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By Emily Conover
When plasma physicist Andrew Zwicker ran for a seat in the New Jersey General Assembly last November, he approached the challenge like a physicist, employing a powerful trick from the scientist's toolkit: a statistical model. Using data about constituents in his district, he worked with Sherrie Preische, a physicist who now works on election modeling, to pinpoint the voters most likely to help tip the balance in his favor, and reach out to them.
Zwicker was facing an uphill battle, running as a Democrat in New Jersey's 16th district, which had a 40-year streak of electing Republicans. But the method apparently worked: Zwicker pulled off an upset victory — by a hair. He won by just 78 votes, defeating the incumbent, Donna Simon, 16,308 to 16,230.
In 2012, the Obama campaign successfully employed a similar strategy on a larger scale. The technique, known as micro-targeting, aims a candidate's messages at narrow slices of the voting population, even tailoring communication to individual voters. Until recently, such modeling has been out of reach to all but the biggest, wealthiest campaigns, Preische says. "My approach has been to try to make it available to smaller campaigns, and particularly close [races] where it can make a real difference."
The model Preische developed for Zwicker assigned registered voters a "support" score representing the probability they would support Zwicker, and a "turnout" score representing the probability they would show up at the polls on election day.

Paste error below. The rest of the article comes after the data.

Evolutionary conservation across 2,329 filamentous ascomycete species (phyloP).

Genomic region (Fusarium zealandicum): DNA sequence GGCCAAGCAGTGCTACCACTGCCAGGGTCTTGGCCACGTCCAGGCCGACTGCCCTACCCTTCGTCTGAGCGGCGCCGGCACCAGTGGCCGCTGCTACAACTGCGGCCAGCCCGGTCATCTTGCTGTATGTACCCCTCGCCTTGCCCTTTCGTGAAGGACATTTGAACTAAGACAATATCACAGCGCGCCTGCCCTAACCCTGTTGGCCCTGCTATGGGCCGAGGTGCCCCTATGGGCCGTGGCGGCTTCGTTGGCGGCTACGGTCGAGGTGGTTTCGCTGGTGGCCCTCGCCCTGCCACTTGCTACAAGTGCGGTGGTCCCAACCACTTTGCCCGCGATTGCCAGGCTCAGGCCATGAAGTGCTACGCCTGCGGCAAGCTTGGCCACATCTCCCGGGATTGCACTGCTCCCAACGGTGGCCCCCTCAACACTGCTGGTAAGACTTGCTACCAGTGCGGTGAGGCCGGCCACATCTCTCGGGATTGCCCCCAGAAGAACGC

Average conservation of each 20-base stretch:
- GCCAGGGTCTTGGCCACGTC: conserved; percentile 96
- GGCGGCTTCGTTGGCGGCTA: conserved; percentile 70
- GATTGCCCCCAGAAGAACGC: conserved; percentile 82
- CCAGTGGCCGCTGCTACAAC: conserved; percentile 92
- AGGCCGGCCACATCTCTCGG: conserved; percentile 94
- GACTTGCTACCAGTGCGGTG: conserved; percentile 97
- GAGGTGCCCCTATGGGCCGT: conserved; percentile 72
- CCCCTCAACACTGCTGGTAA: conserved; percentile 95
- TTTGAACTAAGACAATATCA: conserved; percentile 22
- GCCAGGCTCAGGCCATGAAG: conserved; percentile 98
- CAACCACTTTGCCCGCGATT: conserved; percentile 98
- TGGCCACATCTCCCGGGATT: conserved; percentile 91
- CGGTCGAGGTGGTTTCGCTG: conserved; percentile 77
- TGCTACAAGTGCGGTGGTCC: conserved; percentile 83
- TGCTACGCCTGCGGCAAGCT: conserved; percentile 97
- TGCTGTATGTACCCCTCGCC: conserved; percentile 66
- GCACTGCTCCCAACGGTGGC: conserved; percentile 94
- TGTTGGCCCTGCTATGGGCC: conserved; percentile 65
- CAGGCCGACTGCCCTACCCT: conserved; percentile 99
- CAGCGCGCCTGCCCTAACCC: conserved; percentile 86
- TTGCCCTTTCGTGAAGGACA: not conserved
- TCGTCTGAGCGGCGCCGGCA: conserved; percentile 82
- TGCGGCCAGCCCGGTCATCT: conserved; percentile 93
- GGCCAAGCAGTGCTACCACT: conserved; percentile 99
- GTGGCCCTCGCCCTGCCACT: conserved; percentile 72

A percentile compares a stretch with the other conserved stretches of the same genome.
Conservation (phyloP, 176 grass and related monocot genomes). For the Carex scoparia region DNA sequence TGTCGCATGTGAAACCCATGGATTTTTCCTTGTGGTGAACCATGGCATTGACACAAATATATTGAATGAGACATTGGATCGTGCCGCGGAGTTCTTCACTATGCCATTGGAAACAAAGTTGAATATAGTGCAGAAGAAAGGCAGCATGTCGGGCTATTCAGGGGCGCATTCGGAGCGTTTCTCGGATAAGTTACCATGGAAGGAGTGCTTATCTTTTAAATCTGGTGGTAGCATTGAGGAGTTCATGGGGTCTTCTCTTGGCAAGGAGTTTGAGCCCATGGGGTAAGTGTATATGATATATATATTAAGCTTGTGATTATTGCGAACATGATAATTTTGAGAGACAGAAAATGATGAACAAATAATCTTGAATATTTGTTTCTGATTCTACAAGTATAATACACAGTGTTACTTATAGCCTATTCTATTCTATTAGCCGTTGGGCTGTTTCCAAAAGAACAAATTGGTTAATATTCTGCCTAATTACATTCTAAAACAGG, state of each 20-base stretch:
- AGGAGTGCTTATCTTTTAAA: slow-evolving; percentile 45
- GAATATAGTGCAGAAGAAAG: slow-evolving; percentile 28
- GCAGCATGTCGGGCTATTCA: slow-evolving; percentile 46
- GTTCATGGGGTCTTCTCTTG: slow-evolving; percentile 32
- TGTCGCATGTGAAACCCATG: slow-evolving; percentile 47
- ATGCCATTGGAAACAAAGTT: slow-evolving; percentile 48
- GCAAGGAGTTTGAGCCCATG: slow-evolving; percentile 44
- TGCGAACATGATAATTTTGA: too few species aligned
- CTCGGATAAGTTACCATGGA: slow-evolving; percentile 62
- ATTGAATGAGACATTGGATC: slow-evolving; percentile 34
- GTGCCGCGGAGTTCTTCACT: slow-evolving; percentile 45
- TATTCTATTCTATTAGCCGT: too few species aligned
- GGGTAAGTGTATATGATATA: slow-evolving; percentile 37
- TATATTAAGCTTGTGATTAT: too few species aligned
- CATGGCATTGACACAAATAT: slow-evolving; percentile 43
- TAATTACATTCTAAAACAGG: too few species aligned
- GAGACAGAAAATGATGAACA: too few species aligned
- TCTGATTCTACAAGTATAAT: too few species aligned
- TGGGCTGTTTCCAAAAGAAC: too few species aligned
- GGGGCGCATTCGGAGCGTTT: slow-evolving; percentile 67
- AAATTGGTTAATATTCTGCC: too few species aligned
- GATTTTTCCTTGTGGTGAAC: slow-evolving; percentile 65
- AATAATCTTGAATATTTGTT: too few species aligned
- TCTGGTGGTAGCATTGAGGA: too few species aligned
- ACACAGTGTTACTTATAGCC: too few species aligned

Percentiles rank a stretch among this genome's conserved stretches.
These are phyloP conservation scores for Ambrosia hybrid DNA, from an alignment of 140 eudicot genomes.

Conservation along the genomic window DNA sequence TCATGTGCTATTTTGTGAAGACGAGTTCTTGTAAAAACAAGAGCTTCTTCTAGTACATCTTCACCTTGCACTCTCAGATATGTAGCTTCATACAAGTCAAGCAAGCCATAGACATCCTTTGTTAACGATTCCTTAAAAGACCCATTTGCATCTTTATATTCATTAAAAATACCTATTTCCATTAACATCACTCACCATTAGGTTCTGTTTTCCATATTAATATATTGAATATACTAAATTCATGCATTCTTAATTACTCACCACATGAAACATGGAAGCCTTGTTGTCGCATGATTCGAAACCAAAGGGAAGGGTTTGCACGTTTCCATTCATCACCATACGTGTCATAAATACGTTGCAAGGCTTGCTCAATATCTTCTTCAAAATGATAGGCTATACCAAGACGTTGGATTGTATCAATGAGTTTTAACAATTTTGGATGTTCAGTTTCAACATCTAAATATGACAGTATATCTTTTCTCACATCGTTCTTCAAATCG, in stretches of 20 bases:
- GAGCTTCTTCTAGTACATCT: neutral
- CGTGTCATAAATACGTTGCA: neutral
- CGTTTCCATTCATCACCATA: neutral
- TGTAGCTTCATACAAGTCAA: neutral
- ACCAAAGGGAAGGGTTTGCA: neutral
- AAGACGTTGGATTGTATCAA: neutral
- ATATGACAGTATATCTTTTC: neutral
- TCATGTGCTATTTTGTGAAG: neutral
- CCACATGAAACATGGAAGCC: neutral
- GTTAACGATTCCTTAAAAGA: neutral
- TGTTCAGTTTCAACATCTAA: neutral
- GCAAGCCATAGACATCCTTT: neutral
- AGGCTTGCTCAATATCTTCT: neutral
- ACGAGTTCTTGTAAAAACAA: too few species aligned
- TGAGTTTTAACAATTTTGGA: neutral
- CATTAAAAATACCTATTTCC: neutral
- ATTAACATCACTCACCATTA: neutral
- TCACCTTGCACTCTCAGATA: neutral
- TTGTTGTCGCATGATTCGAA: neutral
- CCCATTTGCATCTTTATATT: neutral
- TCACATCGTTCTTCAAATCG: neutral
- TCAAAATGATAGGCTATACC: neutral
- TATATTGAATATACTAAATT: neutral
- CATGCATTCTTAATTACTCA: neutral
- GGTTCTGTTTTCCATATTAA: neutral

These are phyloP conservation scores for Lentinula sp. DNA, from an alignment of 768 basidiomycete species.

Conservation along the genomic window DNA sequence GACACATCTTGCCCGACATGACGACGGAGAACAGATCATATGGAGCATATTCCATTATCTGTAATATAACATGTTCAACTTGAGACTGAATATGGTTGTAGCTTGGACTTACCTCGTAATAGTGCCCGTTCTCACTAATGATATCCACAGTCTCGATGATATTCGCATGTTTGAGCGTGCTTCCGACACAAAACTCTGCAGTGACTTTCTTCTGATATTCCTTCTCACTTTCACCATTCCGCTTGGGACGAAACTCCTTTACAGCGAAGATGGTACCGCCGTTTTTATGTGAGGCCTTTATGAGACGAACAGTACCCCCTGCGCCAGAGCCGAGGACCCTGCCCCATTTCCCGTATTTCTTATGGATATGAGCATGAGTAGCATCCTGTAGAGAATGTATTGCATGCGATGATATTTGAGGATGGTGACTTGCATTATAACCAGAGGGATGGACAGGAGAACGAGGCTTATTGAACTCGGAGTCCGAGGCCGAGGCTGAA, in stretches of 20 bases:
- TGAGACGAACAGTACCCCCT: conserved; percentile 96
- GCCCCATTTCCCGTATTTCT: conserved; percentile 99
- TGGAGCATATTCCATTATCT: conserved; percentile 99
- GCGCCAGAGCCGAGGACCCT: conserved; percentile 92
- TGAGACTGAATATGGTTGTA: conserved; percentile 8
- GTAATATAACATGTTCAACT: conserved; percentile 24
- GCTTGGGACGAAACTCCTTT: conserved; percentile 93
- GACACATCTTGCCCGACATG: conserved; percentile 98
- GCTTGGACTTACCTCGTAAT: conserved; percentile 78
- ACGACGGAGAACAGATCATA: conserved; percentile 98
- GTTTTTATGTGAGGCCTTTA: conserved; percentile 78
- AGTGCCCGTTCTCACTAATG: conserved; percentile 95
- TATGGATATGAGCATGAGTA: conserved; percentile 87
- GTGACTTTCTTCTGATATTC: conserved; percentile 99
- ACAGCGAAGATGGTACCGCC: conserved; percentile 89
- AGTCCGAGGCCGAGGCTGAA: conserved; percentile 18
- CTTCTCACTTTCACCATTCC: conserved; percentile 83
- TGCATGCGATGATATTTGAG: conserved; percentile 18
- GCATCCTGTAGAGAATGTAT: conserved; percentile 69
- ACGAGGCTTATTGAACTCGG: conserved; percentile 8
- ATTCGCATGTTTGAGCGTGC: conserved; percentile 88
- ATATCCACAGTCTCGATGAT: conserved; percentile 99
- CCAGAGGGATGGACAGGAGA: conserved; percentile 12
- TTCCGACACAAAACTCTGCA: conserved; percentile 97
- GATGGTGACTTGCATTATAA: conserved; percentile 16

To most effectively reach out to the 150,000 registered voters in the district, the campaign tailored its communication efforts according to these scores. Voters with a high support score and a low turnout score might be contacted by a volunteer encouraging them to vote, while voters that the model predicted were likely to vote, but were on the fence about whom to vote for, might merit an in-person visit from Zwicker himself.
"Every piece of mail we sent out, every phone call we made, and every door we knocked on was guided by the model, and we had to be incredibly disciplined to do that," Zwicker says.
To create such models, Preische uses public information, like a voter's registration as a Republican, Democrat, or independent; whether the voter cast a ballot in a given election; political donations; the results of elections by precinct; and census data. She combines this with consumer data that companies gather about individuals, which are available for a price. Such data range from the type of car you drive to the shows you watch on television. "There’s thousands of pieces of information," Preische says.
To create the model for Zwicker's campaign, Preische combined these methods with data from a phone survey, in which voters responded to questions relevant to Zwicker's candidacy — for example, how they felt about a scientist running for office, or whether they supported Zwicker.
Presiche then used machine-learning algorithms to look for correlations between the public data and the survey responses, and used the results to build a model that could make predictions for voters who hadn't been surveyed.
On election night, the outcome was so close that the Associated Press initially called the election for his opponent, and Zwicker conceded. But it soon became clear that the final results would have to wait for every last ballot to be counted, which took two weeks. In fact, Zwicker says, he was at the 2015 APS Division of Plasma Physics Meeting in Savannah, Ga. when he got a phone call informing him that he won.